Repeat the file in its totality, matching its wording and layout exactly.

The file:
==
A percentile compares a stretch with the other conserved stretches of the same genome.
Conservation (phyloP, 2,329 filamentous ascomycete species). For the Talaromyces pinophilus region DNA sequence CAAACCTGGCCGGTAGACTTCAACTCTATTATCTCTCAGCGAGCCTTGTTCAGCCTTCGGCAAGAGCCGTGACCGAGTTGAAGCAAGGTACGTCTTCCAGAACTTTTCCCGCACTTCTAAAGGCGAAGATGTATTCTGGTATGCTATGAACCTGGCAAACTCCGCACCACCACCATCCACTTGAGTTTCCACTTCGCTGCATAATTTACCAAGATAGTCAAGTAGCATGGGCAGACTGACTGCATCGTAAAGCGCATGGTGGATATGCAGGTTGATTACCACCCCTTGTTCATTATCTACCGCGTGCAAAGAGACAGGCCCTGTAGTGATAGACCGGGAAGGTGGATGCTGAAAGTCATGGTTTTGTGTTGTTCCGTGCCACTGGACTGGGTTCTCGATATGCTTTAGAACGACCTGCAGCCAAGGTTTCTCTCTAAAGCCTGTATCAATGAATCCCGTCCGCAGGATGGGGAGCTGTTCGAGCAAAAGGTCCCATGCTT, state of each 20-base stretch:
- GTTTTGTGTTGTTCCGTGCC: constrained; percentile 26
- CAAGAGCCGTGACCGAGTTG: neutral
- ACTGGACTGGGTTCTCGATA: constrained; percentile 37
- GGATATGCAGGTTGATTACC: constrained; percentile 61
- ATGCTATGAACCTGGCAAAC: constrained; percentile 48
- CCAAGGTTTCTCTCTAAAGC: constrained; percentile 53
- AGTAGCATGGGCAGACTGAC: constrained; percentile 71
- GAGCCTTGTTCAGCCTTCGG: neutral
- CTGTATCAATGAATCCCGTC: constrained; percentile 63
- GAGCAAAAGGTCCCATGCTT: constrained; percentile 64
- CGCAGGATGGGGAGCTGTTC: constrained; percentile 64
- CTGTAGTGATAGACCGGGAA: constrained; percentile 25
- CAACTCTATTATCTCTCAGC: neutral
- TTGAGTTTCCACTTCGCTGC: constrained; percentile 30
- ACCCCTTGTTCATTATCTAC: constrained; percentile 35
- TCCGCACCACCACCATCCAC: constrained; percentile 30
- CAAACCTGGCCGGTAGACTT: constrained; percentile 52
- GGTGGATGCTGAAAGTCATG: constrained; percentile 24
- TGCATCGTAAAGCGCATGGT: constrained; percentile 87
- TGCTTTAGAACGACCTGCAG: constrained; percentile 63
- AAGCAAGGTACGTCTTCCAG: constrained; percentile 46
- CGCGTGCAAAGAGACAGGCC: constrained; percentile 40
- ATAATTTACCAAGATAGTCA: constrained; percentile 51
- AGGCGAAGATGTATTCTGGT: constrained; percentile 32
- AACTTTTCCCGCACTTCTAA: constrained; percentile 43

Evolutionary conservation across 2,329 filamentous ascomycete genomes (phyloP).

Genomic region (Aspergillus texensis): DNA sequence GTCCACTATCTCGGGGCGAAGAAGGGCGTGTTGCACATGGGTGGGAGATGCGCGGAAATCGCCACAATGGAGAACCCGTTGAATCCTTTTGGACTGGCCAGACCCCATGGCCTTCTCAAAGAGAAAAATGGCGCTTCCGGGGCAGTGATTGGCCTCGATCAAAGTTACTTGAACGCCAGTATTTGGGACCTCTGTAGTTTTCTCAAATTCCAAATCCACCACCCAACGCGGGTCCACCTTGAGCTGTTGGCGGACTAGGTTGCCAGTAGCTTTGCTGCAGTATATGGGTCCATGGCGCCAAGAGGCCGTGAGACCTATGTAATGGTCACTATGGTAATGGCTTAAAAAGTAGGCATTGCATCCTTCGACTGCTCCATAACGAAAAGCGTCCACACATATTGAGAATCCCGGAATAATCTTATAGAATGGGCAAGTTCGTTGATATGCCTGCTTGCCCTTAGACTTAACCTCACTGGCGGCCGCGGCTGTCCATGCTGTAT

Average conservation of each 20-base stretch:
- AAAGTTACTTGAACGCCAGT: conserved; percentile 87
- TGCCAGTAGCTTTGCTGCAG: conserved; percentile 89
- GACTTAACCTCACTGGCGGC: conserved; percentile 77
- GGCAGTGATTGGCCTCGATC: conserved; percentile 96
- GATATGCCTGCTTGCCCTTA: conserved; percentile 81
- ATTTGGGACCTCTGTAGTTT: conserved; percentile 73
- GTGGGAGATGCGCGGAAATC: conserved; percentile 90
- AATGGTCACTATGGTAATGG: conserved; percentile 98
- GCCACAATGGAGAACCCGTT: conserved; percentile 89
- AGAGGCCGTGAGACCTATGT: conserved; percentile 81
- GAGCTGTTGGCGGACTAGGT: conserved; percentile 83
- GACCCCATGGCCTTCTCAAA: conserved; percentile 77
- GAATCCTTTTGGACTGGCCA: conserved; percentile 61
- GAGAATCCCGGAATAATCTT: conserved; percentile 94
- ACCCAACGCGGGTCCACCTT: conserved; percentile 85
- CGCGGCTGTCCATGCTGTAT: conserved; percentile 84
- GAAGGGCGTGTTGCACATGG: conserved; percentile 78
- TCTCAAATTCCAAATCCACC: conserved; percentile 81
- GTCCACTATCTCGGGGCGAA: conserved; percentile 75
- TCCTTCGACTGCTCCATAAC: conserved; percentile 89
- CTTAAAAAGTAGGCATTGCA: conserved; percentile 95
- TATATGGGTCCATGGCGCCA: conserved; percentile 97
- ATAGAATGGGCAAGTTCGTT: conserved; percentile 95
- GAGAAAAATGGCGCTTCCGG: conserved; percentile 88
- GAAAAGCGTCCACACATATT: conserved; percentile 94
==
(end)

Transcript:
A percentile compares a stretch with the other conserved stretches of the same genome.
Conservation (phyloP, 2,329 filamentous ascomycete species). For the Talaromyces pinophilus region DNA sequence CAAACCTGGCCGGTAGACTTCAACTCTATTATCTCTCAGCGAGCCTTGTTCAGCCTTCGGCAAGAGCCGTGACCGAGTTGAAGCAAGGTACGTCTTCCAGAACTTTTCCCGCACTTCTAAAGGCGAAGATGTATTCTGGTATGCTATGAACCTGGCAAACTCCGCACCACCACCATCCACTTGAGTTTCCACTTCGCTGCATAATTTACCAAGATAGTCAAGTAGCATGGGCAGACTGACTGCATCGTAAAGCGCATGGTGGATATGCAGGTTGATTACCACCCCTTGTTCATTATCTACCGCGTGCAAAGAGACAGGCCCTGTAGTGATAGACCGGGAAGGTGGATGCTGAAAGTCATGGTTTTGTGTTGTTCCGTGCCACTGGACTGGGTTCTCGATATGCTTTAGAACGACCTGCAGCCAAGGTTTCTCTCTAAAGCCTGTATCAATGAATCCCGTCCGCAGGATGGGGAGCTGTTCGAGCAAAAGGTCCCATGCTT, state of each 20-base stretch:
- GTTTTGTGTTGTTCCGTGCC: constrained; percentile 26
- CAAGAGCCGTGACCGAGTTG: neutral
- ACTGGACTGGGTTCTCGATA: constrained; percentile 37
- GGATATGCAGGTTGATTACC: constrained; percentile 61
- ATGCTATGAACCTGGCAAAC: constrained; percentile 48
- CCAAGGTTTCTCTCTAAAGC: constrained; percentile 53
- AGTAGCATGGGCAGACTGAC: constrained; percentile 71
- GAGCCTTGTTCAGCCTTCGG: neutral
- CTGTATCAATGAATCCCGTC: constrained; percentile 63
- GAGCAAAAGGTCCCATGCTT: constrained; percentile 64
- CGCAGGATGGGGAGCTGTTC: constrained; percentile 64
- CTGTAGTGATAGACCGGGAA: constrained; percentile 25
- CAACTCTATTATCTCTCAGC: neutral
- TTGAGTTTCCACTTCGCTGC: constrained; percentile 30
- ACCCCTTGTTCATTATCTAC: constrained; percentile 35
- TCCGCACCACCACCATCCAC: constrained; percentile 30
- CAAACCTGGCCGGTAGACTT: constrained; percentile 52
- GGTGGATGCTGAAAGTCATG: constrained; percentile 24
- TGCATCGTAAAGCGCATGGT: constrained; percentile 87
- TGCTTTAGAACGACCTGCAG: constrained; percentile 63
- AAGCAAGGTACGTCTTCCAG: constrained; percentile 46
- CGCGTGCAAAGAGACAGGCC: constrained; percentile 40
- ATAATTTACCAAGATAGTCA: constrained; percentile 51
- AGGCGAAGATGTATTCTGGT: constrained; percentile 32
- AACTTTTCCCGCACTTCTAA: constrained; percentile 43

Evolutionary conservation across 2,329 filamentous ascomycete genomes (phyloP).

Genomic region (Aspergillus texensis): DNA sequence GTCCACTATCTCGGGGCGAAGAAGGGCGTGTTGCACATGGGTGGGAGATGCGCGGAAATCGCCACAATGGAGAACCCGTTGAATCCTTTTGGACTGGCCAGACCCCATGGCCTTCTCAAAGAGAAAAATGGCGCTTCCGGGGCAGTGATTGGCCTCGATCAAAGTTACTTGAACGCCAGTATTTGGGACCTCTGTAGTTTTCTCAAATTCCAAATCCACCACCCAACGCGGGTCCACCTTGAGCTGTTGGCGGACTAGGTTGCCAGTAGCTTTGCTGCAGTATATGGGTCCATGGCGCCAAGAGGCCGTGAGACCTATGTAATGGTCACTATGGTAATGGCTTAAAAAGTAGGCATTGCATCCTTCGACTGCTCCATAACGAAAAGCGTCCACACATATTGAGAATCCCGGAATAATCTTATAGAATGGGCAAGTTCGTTGATATGCCTGCTTGCCCTTAGACTTAACCTCACTGGCGGCCGCGGCTGTCCATGCTGTAT

Average conservation of each 20-base stretch:
- AAAGTTACTTGAACGCCAGT: conserved; percentile 87
- TGCCAGTAGCTTTGCTGCAG: conserved; percentile 89
- GACTTAACCTCACTGGCGGC: conserved; percentile 77
- GGCAGTGATTGGCCTCGATC: conserved; percentile 96
- GATATGCCTGCTTGCCCTTA: conserved; percentile 81
- ATTTGGGACCTCTGTAGTTT: conserved; percentile 73
- GTGGGAGATGCGCGGAAATC: conserved; percentile 90
- AATGGTCACTATGGTAATGG: conserved; percentile 98
- GCCACAATGGAGAACCCGTT: conserved; percentile 89
- AGAGGCCGTGAGACCTATGT: conserved; percentile 81
- GAGCTGTTGGCGGACTAGGT: conserved; percentile 83
- GACCCCATGGCCTTCTCAAA: conserved; percentile 77
- GAATCCTTTTGGACTGGCCA: conserved; percentile 61
- GAGAATCCCGGAATAATCTT: conserved; percentile 94
- ACCCAACGCGGGTCCACCTT: conserved; percentile 85
- CGCGGCTGTCCATGCTGTAT: conserved; percentile 84
- GAAGGGCGTGTTGCACATGG: conserved; percentile 78
- TCTCAAATTCCAAATCCACC: conserved; percentile 81
- GTCCACTATCTCGGGGCGAA: conserved; percentile 75
- TCCTTCGACTGCTCCATAAC: conserved; percentile 89
- CTTAAAAAGTAGGCATTGCA: conserved; percentile 95
- TATATGGGTCCATGGCGCCA: conserved; percentile 97
- ATAGAATGGGCAAGTTCGTT: conserved; percentile 95
- GAGAAAAATGGCGCTTCCGG: conserved; percentile 88
- GAAAAGCGTCCACACATATT: conserved; percentile 94